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Westminster Hall

Tuesday 11 April 2000

[Sir Alan Haselhurst in the Chair]

National Lottery

Motion made, and Question proposed, That the sitting be now adjourned.--[Mr. Clelland.]

10 am

Mr. Derek Wyatt (Sittingbourne and Sheppey): I welcome the opportunity to have this topical debate, because we will know the new lottery operators in a couple of months'time. I hope that in due course my right hon. Friend the Secretary of State for Culture, Media and Sport will place both offers in the Library, so that we may judge them. I would like to thank David Price for his research, and Joe Hicks and Bryn Morgan of the Library for their assistance. I strongly commend their research paper, "The National Lottery", to all hon. Members.

It is not my intention to dwell on the respective merits of the two applicants--the holders, Camelot, and the challengers, the People's Lottery--although I will raise some concerns about Microsoft's involvement with the People's Lottery in due course. This is a debate about the future of the lottery, and I will raise the following issues: additionality; revenue-neutral definitions; the development of a national structure for the delivery of lottery terminals; the creation of a new national cause and the creation of a local community cause. I will also speak about sport--a favourite subject of mine.

Since the lottery came into being, there has been an on-going discussion about additionality versus the arm's-length principle. I now believe that a new lottery Act should dispense with additionality. I will review some aspects of the additionality argument over the past four or five years. In the past two years, the new opportunities fund has brought additionality into question. Some people say that the fund breaches both the principle of additionality and the arm's-length principle.

Central to the debate is the ambiguity about what constitutes core expenditure and what is the Government's responsibility. The funding of cancer care, the provision of after-school facilities and information technology training are particular concerns. My right hon. Friend the Secretary of State argued that the new opportunities fund was in line with the principle of additionality. He said:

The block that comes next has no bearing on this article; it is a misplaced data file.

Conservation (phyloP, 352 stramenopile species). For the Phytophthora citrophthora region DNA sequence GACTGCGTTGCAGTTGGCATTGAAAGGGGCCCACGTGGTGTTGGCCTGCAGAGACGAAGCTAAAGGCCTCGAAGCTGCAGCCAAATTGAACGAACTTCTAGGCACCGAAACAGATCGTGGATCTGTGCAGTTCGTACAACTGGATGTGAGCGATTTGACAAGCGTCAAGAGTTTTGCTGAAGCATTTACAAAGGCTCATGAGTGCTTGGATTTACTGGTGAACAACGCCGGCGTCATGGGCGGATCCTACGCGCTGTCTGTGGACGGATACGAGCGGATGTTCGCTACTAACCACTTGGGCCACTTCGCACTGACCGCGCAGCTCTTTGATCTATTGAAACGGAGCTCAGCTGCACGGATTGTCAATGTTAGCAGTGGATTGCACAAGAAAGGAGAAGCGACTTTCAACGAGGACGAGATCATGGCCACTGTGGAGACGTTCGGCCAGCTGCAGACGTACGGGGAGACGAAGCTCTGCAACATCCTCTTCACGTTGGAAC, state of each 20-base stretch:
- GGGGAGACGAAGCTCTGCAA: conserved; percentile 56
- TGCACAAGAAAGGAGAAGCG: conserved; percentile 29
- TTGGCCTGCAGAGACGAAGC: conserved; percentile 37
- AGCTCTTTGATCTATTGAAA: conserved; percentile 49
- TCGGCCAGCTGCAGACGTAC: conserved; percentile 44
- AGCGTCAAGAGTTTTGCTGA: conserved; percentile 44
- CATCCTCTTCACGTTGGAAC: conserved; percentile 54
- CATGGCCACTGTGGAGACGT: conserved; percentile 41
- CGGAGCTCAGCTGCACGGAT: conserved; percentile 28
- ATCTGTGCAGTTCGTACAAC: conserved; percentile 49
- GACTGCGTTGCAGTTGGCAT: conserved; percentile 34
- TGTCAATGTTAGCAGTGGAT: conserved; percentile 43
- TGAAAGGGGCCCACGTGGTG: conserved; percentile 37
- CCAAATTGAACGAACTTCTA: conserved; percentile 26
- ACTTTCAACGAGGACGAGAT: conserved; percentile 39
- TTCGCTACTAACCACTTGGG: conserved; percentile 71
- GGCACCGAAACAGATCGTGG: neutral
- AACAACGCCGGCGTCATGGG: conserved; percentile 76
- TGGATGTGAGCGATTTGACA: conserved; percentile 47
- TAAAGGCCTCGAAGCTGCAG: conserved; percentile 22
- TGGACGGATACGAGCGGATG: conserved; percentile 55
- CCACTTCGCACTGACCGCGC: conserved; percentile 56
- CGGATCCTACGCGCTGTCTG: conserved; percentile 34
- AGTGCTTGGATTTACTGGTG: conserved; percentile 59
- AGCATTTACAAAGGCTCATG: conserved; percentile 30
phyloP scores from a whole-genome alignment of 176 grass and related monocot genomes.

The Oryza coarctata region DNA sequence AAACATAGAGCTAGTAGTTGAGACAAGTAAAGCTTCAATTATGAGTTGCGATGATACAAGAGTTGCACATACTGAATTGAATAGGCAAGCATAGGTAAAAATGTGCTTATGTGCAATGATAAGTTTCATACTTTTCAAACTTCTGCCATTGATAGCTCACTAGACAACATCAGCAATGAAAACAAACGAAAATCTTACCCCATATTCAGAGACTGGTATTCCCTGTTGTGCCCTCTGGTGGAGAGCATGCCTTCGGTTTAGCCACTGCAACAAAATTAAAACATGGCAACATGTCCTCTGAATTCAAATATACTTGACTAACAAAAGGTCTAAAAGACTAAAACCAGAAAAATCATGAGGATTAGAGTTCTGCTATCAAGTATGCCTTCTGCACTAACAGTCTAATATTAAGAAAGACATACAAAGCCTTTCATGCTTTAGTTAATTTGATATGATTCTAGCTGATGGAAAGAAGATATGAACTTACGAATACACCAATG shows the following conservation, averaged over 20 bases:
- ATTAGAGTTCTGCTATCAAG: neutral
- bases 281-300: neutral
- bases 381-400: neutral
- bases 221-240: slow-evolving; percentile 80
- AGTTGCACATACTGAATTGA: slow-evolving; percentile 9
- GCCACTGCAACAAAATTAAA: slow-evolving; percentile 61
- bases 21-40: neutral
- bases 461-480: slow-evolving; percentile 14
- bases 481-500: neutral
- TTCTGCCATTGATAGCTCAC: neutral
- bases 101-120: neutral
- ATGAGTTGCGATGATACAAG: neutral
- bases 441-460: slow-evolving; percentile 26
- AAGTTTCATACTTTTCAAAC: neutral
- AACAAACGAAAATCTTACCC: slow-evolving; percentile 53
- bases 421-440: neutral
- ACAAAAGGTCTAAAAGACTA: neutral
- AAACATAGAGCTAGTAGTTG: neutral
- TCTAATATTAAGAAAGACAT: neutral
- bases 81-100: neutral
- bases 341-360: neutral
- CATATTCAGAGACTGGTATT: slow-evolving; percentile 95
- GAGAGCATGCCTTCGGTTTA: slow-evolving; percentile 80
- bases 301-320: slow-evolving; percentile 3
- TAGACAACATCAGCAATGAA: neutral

In Committee on the National Lottery Bill, Lord Skidelsky, speaking for the Opposition, stated that

In response, Lord McIntosh, in trying to define the principle of additionality, said:

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That is one of the factors at the core of my argument.

Many people have raised concerns about additionality, and I will deal with one or two of them. Tessa Baring, member of the National Lottery Charities Board's UK committee, argued in Lottery Monitor magazine that many people in the voluntary sector feel dismayed by the creation of the new opportunities fund, which they consider to be breaching the principles of arm's length and additionality. She says:

The Department for Culture, Media and Sport published a consultation paper in November 1998 outlining three initiatives. One initiative concerned cancer care and focused on four areas: prevention, screening, diagnosis and treatment, and palliative care. The proposed initiative could encompass the provision of equipment, support services, respite care, joint palliative care posts and training, and would be delivered by the voluntary sector and the national health service in partnership. The projects funded by that initiative would be in addition to those currently planned by the Government. In reality, this is a catch-up exercise.

In March 1999, the Government published a summary of the responses, which showed great concerns about breach of the additionality principle. The Secretary of State resisted the key suggestion made by the hon. Member for Southport (Mr. Fearn) in Committee that the cancer prevention, detection, treatment and care programme was a matter of core expenditure. Such issues are at the root of my concern.

This year, it was announced that the new opportunities fund would partner the Department for Education and Employment to fund new information and communication technology centres in such diverse places as football clubs, schools and community buildings. Government money will pay the capital costs of setting up the centres, and the fund will pay for training, outreach, marketing and software. Some consider such an example of the NOF teaming up directly with the Government, wedding together lottery and Treasury money to fund projects, to be inconsistent with additionality, as the term was originally understood.

When we discuss the future of the lottery, we should drop additionality from the political agenda. The Government should be allowed to bid for lottery money. Of course, if the requirement for additionality ended, the Treasury might try to hold on to all the receipts. I doubt whether that would be a good idea. Rather than being allowed free access, the Government should be able to apply for moneys within the current regulations. Perhaps we could consider a maximum percentage that they could receive.

I think that additionality ought to go, at least partly because of research that I have read on how lottery money is spent in other countries. Let me give a few examples. In Pennsylvania, 40 per cent. is used to help elderly citizens. The Wisconsin state lottery helps to fund property tax relief. The Delaware lottery goes towards funding a full range of state services. In Nebraska,